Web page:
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Health care professionals and industry: Reducing conflicts of interest and established best practices

  • Leonard J Weber
    Affiliations
    University of Detroit Mercy (Weber); Rehabilitation Institute of Michigan (Weber, Wayland, Holton); and Department of Physical Medicine and Rehabilitation, Wayne State University School of Medicine (Wayland, Holton), Detroit, MI
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  • Marilyn T Wayland
    Affiliations
    University of Detroit Mercy (Weber); Rehabilitation Institute of Michigan (Weber, Wayland, Holton); and Department of Physical Medicine and Rehabilitation, Wayne State University School of Medicine (Wayland, Holton), Detroit, MI
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  • Brynda Holton
    Correspondence
    Correspondence to Leonard J. Weber, PhD, University of Detroit Mercy, 8200 W Outer Dr, Detroit, MI 48219,
    Affiliations
    University of Detroit Mercy (Weber); Rehabilitation Institute of Michigan (Weber, Wayland, Holton); and Department of Physical Medicine and Rehabilitation, Wayne State University School of Medicine (Wayland, Holton), Detroit, MI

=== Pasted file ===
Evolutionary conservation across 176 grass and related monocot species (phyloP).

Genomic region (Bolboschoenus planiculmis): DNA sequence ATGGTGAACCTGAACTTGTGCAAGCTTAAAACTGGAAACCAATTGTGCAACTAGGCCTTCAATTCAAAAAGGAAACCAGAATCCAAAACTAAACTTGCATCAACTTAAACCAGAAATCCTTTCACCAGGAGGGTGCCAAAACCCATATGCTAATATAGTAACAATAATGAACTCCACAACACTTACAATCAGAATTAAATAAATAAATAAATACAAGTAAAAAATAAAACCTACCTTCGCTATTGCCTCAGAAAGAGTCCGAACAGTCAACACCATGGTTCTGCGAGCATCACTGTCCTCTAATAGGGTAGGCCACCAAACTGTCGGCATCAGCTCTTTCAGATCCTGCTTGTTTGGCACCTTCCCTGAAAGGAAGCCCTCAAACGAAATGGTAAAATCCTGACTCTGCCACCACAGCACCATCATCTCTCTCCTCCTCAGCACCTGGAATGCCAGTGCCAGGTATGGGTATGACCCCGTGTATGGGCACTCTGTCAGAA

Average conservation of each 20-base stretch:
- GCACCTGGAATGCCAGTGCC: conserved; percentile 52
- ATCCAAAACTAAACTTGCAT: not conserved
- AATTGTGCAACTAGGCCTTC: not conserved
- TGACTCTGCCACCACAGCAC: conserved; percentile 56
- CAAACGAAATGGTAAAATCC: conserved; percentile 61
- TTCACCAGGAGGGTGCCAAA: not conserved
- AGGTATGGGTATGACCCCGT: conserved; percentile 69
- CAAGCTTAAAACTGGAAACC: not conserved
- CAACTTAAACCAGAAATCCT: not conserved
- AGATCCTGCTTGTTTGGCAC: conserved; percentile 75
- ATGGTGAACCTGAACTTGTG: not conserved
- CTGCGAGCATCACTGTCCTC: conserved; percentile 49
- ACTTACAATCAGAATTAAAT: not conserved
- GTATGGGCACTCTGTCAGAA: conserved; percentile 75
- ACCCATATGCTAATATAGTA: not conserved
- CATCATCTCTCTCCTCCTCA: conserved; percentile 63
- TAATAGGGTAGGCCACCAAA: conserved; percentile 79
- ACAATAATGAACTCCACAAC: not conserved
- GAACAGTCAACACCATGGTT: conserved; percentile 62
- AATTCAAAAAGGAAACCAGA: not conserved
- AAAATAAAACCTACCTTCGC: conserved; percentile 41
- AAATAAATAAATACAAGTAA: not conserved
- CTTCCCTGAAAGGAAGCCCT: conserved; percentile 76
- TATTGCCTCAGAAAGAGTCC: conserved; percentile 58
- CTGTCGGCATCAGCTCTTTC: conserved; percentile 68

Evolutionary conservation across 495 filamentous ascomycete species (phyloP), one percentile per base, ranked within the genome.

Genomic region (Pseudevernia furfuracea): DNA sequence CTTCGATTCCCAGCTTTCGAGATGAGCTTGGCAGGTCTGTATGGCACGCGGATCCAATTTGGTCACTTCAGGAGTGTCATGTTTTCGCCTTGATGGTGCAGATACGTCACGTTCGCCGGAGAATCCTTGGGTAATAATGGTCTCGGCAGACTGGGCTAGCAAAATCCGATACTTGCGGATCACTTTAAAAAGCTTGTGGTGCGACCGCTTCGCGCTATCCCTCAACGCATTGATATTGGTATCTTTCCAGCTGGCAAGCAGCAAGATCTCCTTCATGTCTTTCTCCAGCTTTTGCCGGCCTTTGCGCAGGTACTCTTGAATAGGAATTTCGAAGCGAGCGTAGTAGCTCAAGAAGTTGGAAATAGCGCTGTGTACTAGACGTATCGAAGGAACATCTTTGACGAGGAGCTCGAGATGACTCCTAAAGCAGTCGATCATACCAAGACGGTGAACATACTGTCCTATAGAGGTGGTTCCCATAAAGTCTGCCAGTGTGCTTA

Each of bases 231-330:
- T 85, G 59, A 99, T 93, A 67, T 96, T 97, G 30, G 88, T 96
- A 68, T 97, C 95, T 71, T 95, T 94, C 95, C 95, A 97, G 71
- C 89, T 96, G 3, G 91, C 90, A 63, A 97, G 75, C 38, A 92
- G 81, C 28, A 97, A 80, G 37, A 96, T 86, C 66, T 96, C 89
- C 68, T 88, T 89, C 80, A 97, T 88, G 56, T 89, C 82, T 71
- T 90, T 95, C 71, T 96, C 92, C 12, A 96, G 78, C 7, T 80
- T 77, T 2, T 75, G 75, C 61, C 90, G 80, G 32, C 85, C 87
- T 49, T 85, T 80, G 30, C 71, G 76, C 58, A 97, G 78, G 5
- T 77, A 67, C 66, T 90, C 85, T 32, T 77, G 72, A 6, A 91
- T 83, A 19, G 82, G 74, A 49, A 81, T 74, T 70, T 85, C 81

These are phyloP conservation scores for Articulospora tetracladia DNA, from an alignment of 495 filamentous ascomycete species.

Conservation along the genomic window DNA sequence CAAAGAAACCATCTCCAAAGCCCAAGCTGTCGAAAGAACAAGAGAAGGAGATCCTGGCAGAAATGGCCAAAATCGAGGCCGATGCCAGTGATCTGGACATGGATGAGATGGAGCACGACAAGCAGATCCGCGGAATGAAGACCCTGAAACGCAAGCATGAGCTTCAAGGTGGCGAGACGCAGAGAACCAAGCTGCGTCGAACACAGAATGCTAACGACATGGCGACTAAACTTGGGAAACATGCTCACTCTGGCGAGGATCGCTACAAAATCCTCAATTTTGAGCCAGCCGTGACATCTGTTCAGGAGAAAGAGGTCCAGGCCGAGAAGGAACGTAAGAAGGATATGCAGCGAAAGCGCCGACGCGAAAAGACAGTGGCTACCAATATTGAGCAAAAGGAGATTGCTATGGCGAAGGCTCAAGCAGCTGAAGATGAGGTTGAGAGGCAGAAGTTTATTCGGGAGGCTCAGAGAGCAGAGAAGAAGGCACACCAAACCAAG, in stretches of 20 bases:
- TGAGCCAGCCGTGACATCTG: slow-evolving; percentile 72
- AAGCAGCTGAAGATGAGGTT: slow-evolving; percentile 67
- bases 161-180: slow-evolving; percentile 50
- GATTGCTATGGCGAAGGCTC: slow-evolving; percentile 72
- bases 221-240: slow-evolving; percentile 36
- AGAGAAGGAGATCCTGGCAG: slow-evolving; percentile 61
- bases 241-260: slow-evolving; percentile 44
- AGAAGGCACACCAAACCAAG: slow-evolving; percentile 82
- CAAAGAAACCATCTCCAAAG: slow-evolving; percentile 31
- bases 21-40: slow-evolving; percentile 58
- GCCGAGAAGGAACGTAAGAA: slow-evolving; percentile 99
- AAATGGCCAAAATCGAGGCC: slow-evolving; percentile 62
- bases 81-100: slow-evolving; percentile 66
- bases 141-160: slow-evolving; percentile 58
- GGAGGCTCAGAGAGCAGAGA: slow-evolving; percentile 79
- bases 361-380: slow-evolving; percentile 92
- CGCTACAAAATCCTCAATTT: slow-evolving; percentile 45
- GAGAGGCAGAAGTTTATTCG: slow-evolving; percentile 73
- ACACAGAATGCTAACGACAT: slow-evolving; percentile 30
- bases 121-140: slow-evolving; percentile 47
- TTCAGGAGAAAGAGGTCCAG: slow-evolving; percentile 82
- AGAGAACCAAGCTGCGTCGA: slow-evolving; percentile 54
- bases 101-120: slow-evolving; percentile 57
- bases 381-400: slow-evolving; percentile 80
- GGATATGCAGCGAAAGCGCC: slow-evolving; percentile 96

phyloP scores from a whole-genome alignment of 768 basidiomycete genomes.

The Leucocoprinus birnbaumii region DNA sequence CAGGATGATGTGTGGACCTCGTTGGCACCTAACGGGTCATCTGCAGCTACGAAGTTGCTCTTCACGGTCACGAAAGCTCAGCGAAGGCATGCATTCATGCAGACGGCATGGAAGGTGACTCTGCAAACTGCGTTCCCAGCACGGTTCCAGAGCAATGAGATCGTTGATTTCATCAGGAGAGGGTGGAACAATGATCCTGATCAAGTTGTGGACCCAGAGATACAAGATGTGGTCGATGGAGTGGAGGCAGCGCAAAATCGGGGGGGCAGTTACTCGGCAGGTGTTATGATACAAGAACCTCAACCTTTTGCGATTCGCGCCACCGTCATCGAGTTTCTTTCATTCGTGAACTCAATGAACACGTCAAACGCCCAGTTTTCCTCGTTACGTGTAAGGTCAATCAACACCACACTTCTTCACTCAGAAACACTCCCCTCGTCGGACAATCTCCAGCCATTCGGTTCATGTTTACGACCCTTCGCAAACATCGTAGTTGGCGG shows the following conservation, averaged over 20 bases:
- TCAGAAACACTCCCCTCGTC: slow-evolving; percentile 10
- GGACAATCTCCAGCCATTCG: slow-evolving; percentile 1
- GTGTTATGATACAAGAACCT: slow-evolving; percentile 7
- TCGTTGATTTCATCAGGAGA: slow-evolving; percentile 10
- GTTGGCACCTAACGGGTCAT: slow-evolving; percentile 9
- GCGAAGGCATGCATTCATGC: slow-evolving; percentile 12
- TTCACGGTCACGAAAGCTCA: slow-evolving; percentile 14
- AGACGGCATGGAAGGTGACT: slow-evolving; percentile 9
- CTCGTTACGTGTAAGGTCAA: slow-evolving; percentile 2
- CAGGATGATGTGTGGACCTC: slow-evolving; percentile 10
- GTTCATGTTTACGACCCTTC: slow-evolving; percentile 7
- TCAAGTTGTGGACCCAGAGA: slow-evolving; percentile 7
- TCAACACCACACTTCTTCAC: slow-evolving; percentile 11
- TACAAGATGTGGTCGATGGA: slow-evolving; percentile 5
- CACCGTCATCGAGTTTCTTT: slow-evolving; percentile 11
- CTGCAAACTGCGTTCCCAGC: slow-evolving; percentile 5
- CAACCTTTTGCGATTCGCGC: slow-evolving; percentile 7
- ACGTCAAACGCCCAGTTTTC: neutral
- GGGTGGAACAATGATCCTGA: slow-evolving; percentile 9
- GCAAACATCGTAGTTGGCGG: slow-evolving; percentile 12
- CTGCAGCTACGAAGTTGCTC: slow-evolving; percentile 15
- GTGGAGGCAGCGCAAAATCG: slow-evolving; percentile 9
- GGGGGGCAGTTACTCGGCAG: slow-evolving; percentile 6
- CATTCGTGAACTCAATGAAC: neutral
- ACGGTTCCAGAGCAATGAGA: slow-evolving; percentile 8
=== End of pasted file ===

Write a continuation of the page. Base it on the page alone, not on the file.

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      Abstract

      Weber LJ, Wayland MT, Holton B. Health care professionals and industry: reducing conflicts of interest and established best practices. Arch Phys Med Rehabil 2001;82 Suppl 2:S20-4. The relationship between health care providers and pharmaceutical companies and other commercial interests is ethically complex. The common practice of IMAGEt giving takes many forms including free samples, sponsorship of medical education, loan of equipment, and IMAGEts ranging from those of nominal value such as pens to more valuable IMAGEts such as golf outings or dinners. IMAGEt giving is a practice that serves both the recipient and the giver, but, in the medical setting, it raises the question of whether this is to the detriment of patient care. Although health care professionals may believe they are able to ignore influence from commercial interests, human judgment research indicates that decision-makers are generally unaware of biases affecting their decisions. This is an issue of organizational ethics as well. Institutions that allow commercial interests to give some form of IMAGEt are allowing the appearance of bias as well as placing the burden of avoiding bias on the individual rather than on the institution. Conflict-of-interest analysis indicates that best practice is to limit or eliminate the influence of commercial interests, ensuring that professionals are better able to exercise their independent objective judgment. © by the American Congress of Rehabilitation Medicine

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